• Moral Event Horizon: Muska causing the General and his men to fall to their deaths, followed by his straight up Evil Laugh as he tells them to "enjoy the ride." That is if threatening and attempting to kill Pazu didn't do it for you.
    • General Muoro and his lackeys showed their complete willingness to torture Sheeta to squeeze the secrets out of her and also tried to kill Pazu. Which also makes Muska's massacre of them a case of Kick the Son of a Bitch.
  • Narm: The older JAL dub, despite not being as loosely adapted as Disney's dub and making the leads younger, is still very much this. It really is hard to take seriously when the pirates and Uncle Pom sound like cartoon caricatures, and especially when Muska says "Now say bye-bye!" as he aims at Sheeta during the fateful showdown. (The latter moment, in particular, disrupts the tension with unintentional humor.) And this is supposed to be more "accurate" than the Disney version!
    • Muska is kind of hard to take seriously as a villain when he looks like evil Elton John.
  • Squick: Although the clumsy overtures of the Sky Pirates towards Sheeta once she dresses like a pirate are Actually Pretty Funny, it doesn't quite distract from the fact that we have a group of men, the oldest looking like they're well in their thirties, trying to court a girl of twelve or thirteen.
    • Granted, Sheeta is the only woman they've met apart from their mom, so it could be justified.
      • Their mother is a domineering, broody sort who has kept them all in a sort of perpetual boyhood: that doesn't make the crushes appropriate, but it does make them comprehensible.
    • Also, an important note: This relationship was apparently only true in the Disney Dub - In the original version, the pirates treated her more like a mother figure (though that doesn't stop one of them from bringing her flowers).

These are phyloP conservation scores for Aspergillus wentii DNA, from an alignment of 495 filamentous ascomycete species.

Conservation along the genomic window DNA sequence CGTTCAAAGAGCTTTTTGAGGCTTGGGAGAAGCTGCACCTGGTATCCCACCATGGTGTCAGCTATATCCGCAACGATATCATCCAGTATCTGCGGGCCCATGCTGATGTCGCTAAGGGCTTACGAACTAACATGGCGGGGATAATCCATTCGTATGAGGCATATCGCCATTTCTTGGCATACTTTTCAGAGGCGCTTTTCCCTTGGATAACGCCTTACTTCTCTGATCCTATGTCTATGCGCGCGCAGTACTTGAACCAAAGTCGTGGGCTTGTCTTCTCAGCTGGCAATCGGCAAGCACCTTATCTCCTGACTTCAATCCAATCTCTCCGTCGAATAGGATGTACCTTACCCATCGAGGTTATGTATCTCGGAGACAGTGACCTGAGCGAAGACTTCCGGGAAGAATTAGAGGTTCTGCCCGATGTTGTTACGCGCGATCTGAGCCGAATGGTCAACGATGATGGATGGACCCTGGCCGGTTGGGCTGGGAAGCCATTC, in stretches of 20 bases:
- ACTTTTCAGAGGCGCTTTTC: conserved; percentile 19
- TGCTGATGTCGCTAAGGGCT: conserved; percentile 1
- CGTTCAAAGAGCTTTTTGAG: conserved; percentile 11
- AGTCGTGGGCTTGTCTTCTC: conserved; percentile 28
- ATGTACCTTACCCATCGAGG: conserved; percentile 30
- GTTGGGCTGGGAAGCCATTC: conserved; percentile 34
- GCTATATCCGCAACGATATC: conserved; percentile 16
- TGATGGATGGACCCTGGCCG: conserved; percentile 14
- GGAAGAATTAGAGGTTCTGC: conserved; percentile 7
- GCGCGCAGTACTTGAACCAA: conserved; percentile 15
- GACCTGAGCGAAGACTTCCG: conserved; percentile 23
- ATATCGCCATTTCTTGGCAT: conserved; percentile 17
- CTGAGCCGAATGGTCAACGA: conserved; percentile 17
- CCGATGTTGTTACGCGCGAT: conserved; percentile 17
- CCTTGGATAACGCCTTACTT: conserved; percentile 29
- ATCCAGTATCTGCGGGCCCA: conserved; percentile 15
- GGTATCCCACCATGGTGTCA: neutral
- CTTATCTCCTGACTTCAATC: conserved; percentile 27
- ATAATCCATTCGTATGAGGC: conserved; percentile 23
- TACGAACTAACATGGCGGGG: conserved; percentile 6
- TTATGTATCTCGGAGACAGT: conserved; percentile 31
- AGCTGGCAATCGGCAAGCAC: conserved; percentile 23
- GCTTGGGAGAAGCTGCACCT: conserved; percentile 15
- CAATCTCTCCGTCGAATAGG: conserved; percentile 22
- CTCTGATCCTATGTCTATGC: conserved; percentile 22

• Buying a mother figure flowers isn't that weird - people do it all the time on mother's day.
  • Subbing vs. Dubbing: This is not the only Disney-Ghibli dub to receive such an atmosphere (Kiki's Delivery Service and My Neighbor Totoro also qualify), but it seems as though viewers can't really seem to unanimously agree if the Disney dub is an entertaining experience in its own right, better than the Japanese in many ways, or even a watered down travesty of a great film. Purists strongly claim it is the latter (often stating that the Japanese version is the ONLY way you should watch the film, to a lesser extent the JAL English dub), but there are still many fans of the Disney dub. In an even more ironic case, when the now extinct Streamline dub was released, it too received a similar split reaction. But when Disney's dub was released, the atmosphere quickly changed for some into a They Changed It, Now It Sucks attitude. Some still even resent the Disney version for replacing the older dub, period. All the more ironic because Carl Macek thought the original '80s dub didn't turn out so well.